A new system for organising Britain's official high-speed response to international emergencies failed to get a team of rescuers to help people trapped by the Indonesian earthquake until more than three days after the first tremors, it emerged yesterday.
A team of rescuers put together by the British Government to help was due on the island of Sumatra last night, three days after a huge quake brought down hundreds of buildings – and hours after British volunteers already on the ground claimed there was no one left to save.
A team of 65 UK firefighters – being paid at a rate of time and a half by the taxpayer – plus humanitarian experts was delayed by 24 hours and plunged into a desperate struggle to find a new aircraft after their original plane developed a technical fault on Friday. The official team, put together by the Fire and Rescue Services (FRS) and the Department for International Development (DfID), eventually left from RAF Brize Norton after they were allocated a C17 military transport aircraft. The team was due to arrive late last night, but there were reports they would be told they would not be needed.
But expert rescue teams from at least two British volunteer organisations – warning that speed is of the essence in earthquake rescue work, and having set out 18 hours earlier – had already been in the disaster zone for almost two days, having had to travel there independently of the Government. The organisations claimed they had been "cold-shouldered" by the British authorities under a new system which gave fire chiefs responsibility for organising the UK's official response to overseas emergencies.
Earlier this year, The Independent on Sunday revealed that Britain's volunteer lifesavers feared the secret deal could jeopardise the lives of thousands of people in disaster zones around the world. Critics yesterday claimed the confusion over the Sumatran rescue mission reinforced complaints about the long-term impact of the new arrangements. One veteran of many earthquakes said: "This was a textbook version of how not to do earthquake rescue." Others were more diplomatic. "We had been told to expect a call from DfID to find out how we could help the official rescue effort," said Julie Ryan of the International Rescue Corps, which has experience of helping in disaster zones around the world. "We didn't hear anything from them, so we made our own arrangements. It's quite sad that they didn't try to get us involved."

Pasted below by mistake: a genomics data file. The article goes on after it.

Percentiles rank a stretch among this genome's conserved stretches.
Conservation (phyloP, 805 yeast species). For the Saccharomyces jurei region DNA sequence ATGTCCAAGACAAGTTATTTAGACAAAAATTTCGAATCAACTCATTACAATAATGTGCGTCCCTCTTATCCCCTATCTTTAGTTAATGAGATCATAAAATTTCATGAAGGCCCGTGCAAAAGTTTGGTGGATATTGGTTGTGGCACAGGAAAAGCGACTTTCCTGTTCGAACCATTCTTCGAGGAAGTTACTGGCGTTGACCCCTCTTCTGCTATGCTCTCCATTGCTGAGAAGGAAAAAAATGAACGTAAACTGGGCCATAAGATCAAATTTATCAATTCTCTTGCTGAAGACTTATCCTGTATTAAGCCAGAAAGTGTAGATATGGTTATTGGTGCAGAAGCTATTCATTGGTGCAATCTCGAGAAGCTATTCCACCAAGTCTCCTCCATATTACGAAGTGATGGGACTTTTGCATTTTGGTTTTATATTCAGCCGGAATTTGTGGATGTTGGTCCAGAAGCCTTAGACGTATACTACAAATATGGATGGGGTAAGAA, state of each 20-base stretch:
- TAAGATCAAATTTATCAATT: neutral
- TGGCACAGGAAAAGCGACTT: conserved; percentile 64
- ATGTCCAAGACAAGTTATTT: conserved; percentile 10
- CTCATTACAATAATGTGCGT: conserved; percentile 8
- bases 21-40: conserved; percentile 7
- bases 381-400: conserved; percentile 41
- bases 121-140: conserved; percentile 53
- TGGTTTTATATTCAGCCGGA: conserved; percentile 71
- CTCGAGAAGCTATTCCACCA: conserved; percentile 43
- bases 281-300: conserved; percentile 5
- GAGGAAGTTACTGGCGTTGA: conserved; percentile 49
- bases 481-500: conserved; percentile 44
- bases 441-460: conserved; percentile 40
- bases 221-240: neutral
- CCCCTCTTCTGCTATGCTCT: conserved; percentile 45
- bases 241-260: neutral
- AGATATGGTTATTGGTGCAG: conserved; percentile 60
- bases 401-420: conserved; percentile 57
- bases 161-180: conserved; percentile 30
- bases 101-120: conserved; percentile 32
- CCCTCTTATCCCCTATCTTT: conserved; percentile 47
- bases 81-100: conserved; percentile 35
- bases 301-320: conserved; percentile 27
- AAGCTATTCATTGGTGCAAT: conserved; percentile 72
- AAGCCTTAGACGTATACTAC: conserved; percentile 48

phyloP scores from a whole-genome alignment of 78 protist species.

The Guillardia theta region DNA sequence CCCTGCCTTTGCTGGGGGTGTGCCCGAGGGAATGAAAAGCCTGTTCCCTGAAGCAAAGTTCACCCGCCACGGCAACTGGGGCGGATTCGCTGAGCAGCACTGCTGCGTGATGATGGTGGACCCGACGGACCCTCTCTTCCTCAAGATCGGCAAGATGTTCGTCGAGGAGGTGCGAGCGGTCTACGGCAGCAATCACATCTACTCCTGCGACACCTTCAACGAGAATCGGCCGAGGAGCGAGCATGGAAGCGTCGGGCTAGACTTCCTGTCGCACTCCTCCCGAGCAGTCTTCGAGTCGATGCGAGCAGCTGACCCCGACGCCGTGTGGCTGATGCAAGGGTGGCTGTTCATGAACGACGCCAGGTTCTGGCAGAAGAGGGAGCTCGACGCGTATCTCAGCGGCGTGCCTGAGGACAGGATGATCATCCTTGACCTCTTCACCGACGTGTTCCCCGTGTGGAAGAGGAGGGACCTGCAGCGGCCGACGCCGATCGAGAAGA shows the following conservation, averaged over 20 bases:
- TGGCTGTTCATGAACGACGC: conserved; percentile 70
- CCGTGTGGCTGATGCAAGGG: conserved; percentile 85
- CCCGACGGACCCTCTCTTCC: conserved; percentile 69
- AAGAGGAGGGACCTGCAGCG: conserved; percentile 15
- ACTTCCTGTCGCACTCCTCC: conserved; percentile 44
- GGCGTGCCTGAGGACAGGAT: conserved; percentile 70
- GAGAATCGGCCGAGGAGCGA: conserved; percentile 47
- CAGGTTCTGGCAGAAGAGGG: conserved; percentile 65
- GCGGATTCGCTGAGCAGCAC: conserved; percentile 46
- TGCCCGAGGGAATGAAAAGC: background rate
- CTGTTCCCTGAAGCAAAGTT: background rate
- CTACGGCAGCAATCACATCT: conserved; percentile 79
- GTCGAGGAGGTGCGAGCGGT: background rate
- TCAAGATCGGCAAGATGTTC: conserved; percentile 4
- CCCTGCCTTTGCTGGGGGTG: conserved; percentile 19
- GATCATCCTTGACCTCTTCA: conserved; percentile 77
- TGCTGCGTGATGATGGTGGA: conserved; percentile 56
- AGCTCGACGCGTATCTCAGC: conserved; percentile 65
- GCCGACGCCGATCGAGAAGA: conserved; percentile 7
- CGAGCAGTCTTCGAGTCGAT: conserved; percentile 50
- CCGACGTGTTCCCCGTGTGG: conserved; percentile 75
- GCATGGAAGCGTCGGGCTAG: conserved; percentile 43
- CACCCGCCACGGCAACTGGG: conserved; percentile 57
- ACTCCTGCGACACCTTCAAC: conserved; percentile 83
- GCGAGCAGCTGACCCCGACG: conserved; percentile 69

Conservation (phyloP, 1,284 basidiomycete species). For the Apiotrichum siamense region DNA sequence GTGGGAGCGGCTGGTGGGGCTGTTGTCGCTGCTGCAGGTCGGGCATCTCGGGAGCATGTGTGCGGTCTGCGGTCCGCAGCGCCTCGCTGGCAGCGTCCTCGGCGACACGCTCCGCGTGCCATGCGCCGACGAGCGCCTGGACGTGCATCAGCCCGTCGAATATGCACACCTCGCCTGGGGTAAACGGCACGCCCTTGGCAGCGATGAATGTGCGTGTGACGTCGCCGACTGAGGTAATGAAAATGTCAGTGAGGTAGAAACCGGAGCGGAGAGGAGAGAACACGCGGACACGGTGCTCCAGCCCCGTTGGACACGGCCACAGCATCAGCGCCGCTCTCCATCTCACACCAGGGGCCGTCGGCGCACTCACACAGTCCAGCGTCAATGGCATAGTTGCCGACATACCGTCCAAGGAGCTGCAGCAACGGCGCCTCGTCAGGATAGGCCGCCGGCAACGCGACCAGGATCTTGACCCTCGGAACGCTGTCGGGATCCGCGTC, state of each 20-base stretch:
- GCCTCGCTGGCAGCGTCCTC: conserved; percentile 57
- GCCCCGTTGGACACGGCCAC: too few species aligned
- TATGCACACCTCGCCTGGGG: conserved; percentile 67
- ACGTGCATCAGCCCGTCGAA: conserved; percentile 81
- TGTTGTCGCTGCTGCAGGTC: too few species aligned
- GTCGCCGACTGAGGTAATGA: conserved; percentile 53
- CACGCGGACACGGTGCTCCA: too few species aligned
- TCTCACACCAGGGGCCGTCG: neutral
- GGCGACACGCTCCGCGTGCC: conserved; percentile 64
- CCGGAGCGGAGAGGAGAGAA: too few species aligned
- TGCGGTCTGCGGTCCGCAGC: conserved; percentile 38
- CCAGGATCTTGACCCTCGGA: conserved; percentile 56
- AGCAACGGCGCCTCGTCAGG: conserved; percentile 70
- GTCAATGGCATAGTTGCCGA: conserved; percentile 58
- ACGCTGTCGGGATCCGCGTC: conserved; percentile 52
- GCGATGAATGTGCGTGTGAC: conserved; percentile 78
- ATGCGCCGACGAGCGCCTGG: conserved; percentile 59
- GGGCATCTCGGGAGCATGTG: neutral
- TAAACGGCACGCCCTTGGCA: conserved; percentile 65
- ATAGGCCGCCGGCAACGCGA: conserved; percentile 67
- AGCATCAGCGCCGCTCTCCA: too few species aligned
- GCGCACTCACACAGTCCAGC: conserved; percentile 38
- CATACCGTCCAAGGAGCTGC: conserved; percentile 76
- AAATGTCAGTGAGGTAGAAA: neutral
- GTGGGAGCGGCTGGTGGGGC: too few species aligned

Graham Payne of Rapid-UK, which sent a rescue team to Padang on Friday, said his organisation had not been asked to be part of the official UK effort.
"They haven't phoned up and we have done it independently," Mr Payne said. "I think we have been cold-shouldered."
John Holland, who headed the Rapid-UK team in Padang, said yesterday that there were enough rescue workers in the disaster zone, and he believed there were no more survivors to be pulled from the hundreds of collapsed buildings in the area. "We are trying to discourage more teams from coming in as they are clogging up the airport, preventing longer-term relief from coming in," said Mr Holland. "It is at this stage that we, as rescue specialists, tend to move out to allow the recovery stage and the longer-term work to take place. What is needed now is to get aid in, not more rescue teams."
The International Development Secretary, Douglas Alexander, said earlier this year that the changes to the rescue set-up aimed to establish "a more efficient and workable arrangement" for providing help in overseas emergencies. He said the decision to go above the charities' heads was taken as "they were finding it difficult to co-operate and reach agreement" – a claim the groups furiously denied.
A DfID spokesman yesterday said that the emergency response system was revamped last year in order to "draw on the expertise of the Fire and Rescue Service and the voluntary sector quickly and effectively during humanitarian crises".
He added: "It was decided that the UK Fire and Rescue Service should take responsibility for organising the Government's overseas search-and-rescue responsibilities following extensive discussions between the department and voluntary organisations.
"Under the arrangement, the Fire and Rescue Service can work directly with voluntary groups and has the option of asking them to deploy support for operations if required."
The shadow International Development Secretary, Andrew Mitchell, said: "Our sole concern at the moment must be to get help to the people who need it. But when the dust has settled, we must look again at the UK's procedures for co-ordinating and managing disaster responses to ensure that the energy and resources of leading disaster response NGOs are backed up by effective co-ordination and direction from Whitehall."